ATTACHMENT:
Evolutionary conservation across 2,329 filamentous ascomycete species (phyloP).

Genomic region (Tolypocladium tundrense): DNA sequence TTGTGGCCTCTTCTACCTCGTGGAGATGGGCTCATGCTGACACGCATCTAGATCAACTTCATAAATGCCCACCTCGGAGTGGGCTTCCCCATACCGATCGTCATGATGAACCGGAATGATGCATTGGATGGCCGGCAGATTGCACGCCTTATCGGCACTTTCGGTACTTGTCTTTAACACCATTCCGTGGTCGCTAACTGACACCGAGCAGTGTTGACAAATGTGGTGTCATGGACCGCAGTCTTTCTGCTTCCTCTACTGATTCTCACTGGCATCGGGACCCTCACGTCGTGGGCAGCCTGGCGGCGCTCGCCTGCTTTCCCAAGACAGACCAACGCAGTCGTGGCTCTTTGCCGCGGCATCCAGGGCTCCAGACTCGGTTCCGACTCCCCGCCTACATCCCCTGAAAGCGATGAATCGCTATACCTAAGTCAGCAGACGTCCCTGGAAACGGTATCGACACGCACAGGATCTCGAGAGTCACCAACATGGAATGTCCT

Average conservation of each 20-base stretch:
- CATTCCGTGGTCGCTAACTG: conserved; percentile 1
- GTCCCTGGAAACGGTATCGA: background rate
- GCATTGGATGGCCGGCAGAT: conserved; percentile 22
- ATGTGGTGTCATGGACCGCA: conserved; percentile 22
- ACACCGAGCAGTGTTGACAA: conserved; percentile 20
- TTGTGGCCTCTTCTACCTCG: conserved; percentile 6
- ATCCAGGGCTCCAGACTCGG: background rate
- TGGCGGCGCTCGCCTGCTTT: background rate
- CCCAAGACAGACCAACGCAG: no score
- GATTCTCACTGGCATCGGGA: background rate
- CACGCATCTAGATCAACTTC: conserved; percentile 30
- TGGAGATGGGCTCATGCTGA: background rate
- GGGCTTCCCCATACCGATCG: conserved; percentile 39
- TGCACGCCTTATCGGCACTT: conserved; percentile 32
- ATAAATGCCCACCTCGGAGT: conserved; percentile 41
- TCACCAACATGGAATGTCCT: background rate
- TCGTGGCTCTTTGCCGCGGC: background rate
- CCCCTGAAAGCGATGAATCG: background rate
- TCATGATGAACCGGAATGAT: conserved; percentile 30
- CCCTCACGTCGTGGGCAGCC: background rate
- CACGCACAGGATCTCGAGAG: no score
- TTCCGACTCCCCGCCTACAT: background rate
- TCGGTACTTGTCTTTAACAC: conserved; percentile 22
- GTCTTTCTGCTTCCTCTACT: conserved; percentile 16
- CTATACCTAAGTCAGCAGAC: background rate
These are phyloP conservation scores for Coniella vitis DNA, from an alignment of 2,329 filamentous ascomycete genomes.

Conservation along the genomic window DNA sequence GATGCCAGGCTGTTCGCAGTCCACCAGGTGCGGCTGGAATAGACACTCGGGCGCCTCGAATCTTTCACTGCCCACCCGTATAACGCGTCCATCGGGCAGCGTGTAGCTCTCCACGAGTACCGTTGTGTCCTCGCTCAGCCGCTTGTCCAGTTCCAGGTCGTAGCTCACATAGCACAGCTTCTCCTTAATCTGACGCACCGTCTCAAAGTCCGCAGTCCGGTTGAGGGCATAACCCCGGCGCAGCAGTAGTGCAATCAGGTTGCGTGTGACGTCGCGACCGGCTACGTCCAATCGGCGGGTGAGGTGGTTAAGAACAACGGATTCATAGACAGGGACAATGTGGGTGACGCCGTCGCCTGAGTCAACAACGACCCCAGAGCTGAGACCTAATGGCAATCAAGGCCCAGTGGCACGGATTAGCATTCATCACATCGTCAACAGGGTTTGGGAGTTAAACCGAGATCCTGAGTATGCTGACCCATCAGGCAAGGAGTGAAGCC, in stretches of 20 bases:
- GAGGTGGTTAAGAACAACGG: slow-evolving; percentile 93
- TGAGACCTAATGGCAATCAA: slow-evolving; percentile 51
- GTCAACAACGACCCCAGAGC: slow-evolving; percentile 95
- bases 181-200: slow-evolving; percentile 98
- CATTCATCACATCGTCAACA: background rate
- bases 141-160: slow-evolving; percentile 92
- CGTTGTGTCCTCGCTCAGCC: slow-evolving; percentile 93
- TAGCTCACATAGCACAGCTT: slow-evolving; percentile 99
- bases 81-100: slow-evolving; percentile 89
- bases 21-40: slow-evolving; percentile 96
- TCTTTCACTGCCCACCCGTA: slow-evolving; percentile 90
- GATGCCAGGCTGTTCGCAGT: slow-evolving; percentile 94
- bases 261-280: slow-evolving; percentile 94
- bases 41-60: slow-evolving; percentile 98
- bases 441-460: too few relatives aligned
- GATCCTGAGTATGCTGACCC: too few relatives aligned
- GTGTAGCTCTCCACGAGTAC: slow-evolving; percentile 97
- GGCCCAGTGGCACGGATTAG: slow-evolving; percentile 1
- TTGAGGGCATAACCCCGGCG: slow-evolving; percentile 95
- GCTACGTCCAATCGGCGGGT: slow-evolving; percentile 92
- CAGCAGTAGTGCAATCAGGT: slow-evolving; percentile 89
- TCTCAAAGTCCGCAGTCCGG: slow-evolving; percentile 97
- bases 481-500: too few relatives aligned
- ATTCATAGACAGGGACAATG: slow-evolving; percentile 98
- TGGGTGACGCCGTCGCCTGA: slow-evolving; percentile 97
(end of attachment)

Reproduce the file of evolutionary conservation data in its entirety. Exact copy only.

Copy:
Evolutionary conservation across 2,329 filamentous ascomycete species (phyloP).

Genomic region (Tolypocladium tundrense): DNA sequence TTGTGGCCTCTTCTACCTCGTGGAGATGGGCTCATGCTGACACGCATCTAGATCAACTTCATAAATGCCCACCTCGGAGTGGGCTTCCCCATACCGATCGTCATGATGAACCGGAATGATGCATTGGATGGCCGGCAGATTGCACGCCTTATCGGCACTTTCGGTACTTGTCTTTAACACCATTCCGTGGTCGCTAACTGACACCGAGCAGTGTTGACAAATGTGGTGTCATGGACCGCAGTCTTTCTGCTTCCTCTACTGATTCTCACTGGCATCGGGACCCTCACGTCGTGGGCAGCCTGGCGGCGCTCGCCTGCTTTCCCAAGACAGACCAACGCAGTCGTGGCTCTTTGCCGCGGCATCCAGGGCTCCAGACTCGGTTCCGACTCCCCGCCTACATCCCCTGAAAGCGATGAATCGCTATACCTAAGTCAGCAGACGTCCCTGGAAACGGTATCGACACGCACAGGATCTCGAGAGTCACCAACATGGAATGTCCT

Average conservation of each 20-base stretch:
- CATTCCGTGGTCGCTAACTG: conserved; percentile 1
- GTCCCTGGAAACGGTATCGA: background rate
- GCATTGGATGGCCGGCAGAT: conserved; percentile 22
- ATGTGGTGTCATGGACCGCA: conserved; percentile 22
- ACACCGAGCAGTGTTGACAA: conserved; percentile 20
- TTGTGGCCTCTTCTACCTCG: conserved; percentile 6
- ATCCAGGGCTCCAGACTCGG: background rate
- TGGCGGCGCTCGCCTGCTTT: background rate
- CCCAAGACAGACCAACGCAG: no score
- GATTCTCACTGGCATCGGGA: background rate
- CACGCATCTAGATCAACTTC: conserved; percentile 30
- TGGAGATGGGCTCATGCTGA: background rate
- GGGCTTCCCCATACCGATCG: conserved; percentile 39
- TGCACGCCTTATCGGCACTT: conserved; percentile 32
- ATAAATGCCCACCTCGGAGT: conserved; percentile 41
- TCACCAACATGGAATGTCCT: background rate
- TCGTGGCTCTTTGCCGCGGC: background rate
- CCCCTGAAAGCGATGAATCG: background rate
- TCATGATGAACCGGAATGAT: conserved; percentile 30
- CCCTCACGTCGTGGGCAGCC: background rate
- CACGCACAGGATCTCGAGAG: no score
- TTCCGACTCCCCGCCTACAT: background rate
- TCGGTACTTGTCTTTAACAC: conserved; percentile 22
- GTCTTTCTGCTTCCTCTACT: conserved; percentile 16
- CTATACCTAAGTCAGCAGAC: background rate
These are phyloP conservation scores for Coniella vitis DNA, from an alignment of 2,329 filamentous ascomycete genomes.

Conservation along the genomic window DNA sequence GATGCCAGGCTGTTCGCAGTCCACCAGGTGCGGCTGGAATAGACACTCGGGCGCCTCGAATCTTTCACTGCCCACCCGTATAACGCGTCCATCGGGCAGCGTGTAGCTCTCCACGAGTACCGTTGTGTCCTCGCTCAGCCGCTTGTCCAGTTCCAGGTCGTAGCTCACATAGCACAGCTTCTCCTTAATCTGACGCACCGTCTCAAAGTCCGCAGTCCGGTTGAGGGCATAACCCCGGCGCAGCAGTAGTGCAATCAGGTTGCGTGTGACGTCGCGACCGGCTACGTCCAATCGGCGGGTGAGGTGGTTAAGAACAACGGATTCATAGACAGGGACAATGTGGGTGACGCCGTCGCCTGAGTCAACAACGACCCCAGAGCTGAGACCTAATGGCAATCAAGGCCCAGTGGCACGGATTAGCATTCATCACATCGTCAACAGGGTTTGGGAGTTAAACCGAGATCCTGAGTATGCTGACCCATCAGGCAAGGAGTGAAGCC, in stretches of 20 bases:
- GAGGTGGTTAAGAACAACGG: slow-evolving; percentile 93
- TGAGACCTAATGGCAATCAA: slow-evolving; percentile 51
- GTCAACAACGACCCCAGAGC: slow-evolving; percentile 95
- bases 181-200: slow-evolving; percentile 98
- CATTCATCACATCGTCAACA: background rate
- bases 141-160: slow-evolving; percentile 92
- CGTTGTGTCCTCGCTCAGCC: slow-evolving; percentile 93
- TAGCTCACATAGCACAGCTT: slow-evolving; percentile 99
- bases 81-100: slow-evolving; percentile 89
- bases 21-40: slow-evolving; percentile 96
- TCTTTCACTGCCCACCCGTA: slow-evolving; percentile 90
- GATGCCAGGCTGTTCGCAGT: slow-evolving; percentile 94
- bases 261-280: slow-evolving; percentile 94
- bases 41-60: slow-evolving; percentile 98
- bases 441-460: too few relatives aligned
- GATCCTGAGTATGCTGACCC: too few relatives aligned
- GTGTAGCTCTCCACGAGTAC: slow-evolving; percentile 97
- GGCCCAGTGGCACGGATTAG: slow-evolving; percentile 1
- TTGAGGGCATAACCCCGGCG: slow-evolving; percentile 95
- GCTACGTCCAATCGGCGGGT: slow-evolving; percentile 92
- CAGCAGTAGTGCAATCAGGT: slow-evolving; percentile 89
- TCTCAAAGTCCGCAGTCCGG: slow-evolving; percentile 97
- bases 481-500: too few relatives aligned
- ATTCATAGACAGGGACAATG: slow-evolving; percentile 98
- TGGGTGACGCCGTCGCCTGA: slow-evolving; percentile 97